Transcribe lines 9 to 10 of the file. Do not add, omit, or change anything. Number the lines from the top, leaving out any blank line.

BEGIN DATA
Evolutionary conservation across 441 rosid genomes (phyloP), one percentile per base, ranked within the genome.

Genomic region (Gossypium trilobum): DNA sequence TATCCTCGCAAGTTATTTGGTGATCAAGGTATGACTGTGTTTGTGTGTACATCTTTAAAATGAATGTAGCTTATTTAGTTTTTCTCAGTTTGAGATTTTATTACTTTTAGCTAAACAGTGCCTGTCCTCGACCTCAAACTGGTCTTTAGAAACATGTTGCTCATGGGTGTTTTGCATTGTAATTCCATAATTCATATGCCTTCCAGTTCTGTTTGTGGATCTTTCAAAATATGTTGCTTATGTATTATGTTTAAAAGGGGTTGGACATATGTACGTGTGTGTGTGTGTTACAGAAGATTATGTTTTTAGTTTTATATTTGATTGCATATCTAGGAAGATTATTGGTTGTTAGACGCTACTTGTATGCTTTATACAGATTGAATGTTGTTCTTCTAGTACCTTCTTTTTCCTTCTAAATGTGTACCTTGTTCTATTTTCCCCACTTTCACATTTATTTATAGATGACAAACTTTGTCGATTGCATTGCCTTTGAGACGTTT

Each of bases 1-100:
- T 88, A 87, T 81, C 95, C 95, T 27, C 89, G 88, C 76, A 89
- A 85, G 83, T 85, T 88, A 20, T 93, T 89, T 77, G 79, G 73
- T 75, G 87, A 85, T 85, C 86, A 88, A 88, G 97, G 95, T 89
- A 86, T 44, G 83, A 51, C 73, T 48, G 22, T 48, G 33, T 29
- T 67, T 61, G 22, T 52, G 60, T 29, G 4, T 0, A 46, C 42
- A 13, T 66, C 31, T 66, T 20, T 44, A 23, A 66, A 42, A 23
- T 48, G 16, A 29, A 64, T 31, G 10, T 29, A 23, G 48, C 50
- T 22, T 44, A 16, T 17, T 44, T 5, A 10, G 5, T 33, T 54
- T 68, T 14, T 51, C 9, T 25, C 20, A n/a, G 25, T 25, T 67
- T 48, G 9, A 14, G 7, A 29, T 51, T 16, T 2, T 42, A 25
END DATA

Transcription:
- A 13, T 66, C 31, T 66, T 20, T 44, A 23, A 66, A 42, A 23
- T 48, G 16, A 29, A 64, T 31, G 10, T 29, A 23, G 48, C 50